Important Job Skills for Teachers
Teachers have the power to change their students' lives for the better. The best of them inspire their students toward greatness and show them what they are capable of. There are many positions that call for teaching skills: college professors, private tutors, camp counselors, park rangers, and CPR instructors all teach, to list just a few examples. But when most people say “teacher,” they mean someone who teaches children in primary or secondary school.
What Kind of Skills Do You Need to Become a Teacher?
In order to be a great teacher, you must display enthusiasm, leadership, commitment, and compassion. By exhibiting these key factors, you will appeal to the schools at which you are applying as someone who will work to better the lives of their students in a variety of ways. Helping others succeed is a central component to teaching, thus trust, knowledge, and commitment are invaluable traits.
In order to qualify as a public school teacher, it is important to earn the necessary certification, which varies based on the school and state in which you reside. Many private schools, however, have their own criteria to qualify.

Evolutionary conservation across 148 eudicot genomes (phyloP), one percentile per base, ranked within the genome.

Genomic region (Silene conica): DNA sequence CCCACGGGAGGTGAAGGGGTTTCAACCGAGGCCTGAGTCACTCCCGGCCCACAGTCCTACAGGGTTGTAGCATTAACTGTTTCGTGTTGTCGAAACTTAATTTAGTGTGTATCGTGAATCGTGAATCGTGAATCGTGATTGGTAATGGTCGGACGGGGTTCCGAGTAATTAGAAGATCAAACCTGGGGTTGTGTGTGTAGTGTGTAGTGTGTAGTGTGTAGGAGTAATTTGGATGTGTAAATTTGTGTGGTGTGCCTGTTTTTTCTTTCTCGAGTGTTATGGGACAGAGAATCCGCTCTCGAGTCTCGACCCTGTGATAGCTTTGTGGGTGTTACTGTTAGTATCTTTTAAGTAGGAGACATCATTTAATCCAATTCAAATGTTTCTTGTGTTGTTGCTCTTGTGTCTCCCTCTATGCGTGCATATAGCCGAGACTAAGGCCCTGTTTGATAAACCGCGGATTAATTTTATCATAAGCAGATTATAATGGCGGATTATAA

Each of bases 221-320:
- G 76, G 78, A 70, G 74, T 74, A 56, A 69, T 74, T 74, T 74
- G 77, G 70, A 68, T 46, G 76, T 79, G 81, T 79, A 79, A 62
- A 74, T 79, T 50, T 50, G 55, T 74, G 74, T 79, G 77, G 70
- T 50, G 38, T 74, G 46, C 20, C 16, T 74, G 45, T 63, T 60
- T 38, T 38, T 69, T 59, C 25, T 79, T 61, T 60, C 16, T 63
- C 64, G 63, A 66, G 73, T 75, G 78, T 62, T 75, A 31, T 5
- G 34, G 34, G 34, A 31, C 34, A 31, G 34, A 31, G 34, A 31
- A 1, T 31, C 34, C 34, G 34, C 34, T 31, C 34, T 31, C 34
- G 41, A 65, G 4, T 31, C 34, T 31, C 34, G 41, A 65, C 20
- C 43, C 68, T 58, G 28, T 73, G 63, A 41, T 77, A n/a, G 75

Teachers must also maintain current professional development standards by taking regular refresher courses and tests.
Types of Teaching Skills
Teaching, by definition, is a form of communication, so it follows that a teacher must have excellent communication skills. These include both verbal and written communication, professional yet friendly body language, and the ability to actively listen. You must be able to explain the material in terms that are both accessible and meaningful to the students.
You must be able to adapt your communication style to the needs of different students, depending on their age, culture, ability, and learning style. Clarity, accuracy, and professionalism with parents, colleagues, and administrators is also imperative.
Teachers are tasked with solving a variety of problems, often under a tight deadline. They answer difficult questions from students on the spot, solve conflicts between students, revise lesson plans, and deal with issues among colleagues. A good teacher knows what resources to use to solve these kinds of questions quickly and effectively.
Teachers have to juggle a number of tasks, from teaching to attending meetings, lesson planning, and grading. Getting all of it done in a timely manner requires excellent physical organization and time management.
- Creating a Comfortable Learning Environment
- Creating Assignments
- Creating Exams
- Create a Positive Learning Environment
- Creating New Ideas
- Delivery of Material
- Develop Lesson Plans
- Lesson Plans
- Manage Student Behavior
- Organizational Skills
- Preparing Lessons
- Provide Student Support Services
- Results Oriented
- Setting Expectations
- Setting Goals
Teachers have to juggle a number of tasks, from teaching to attending meetings, and from lesson planning to grading. As such, they need to be able to keep all of these duties organized, and complete tasks in a timely manner.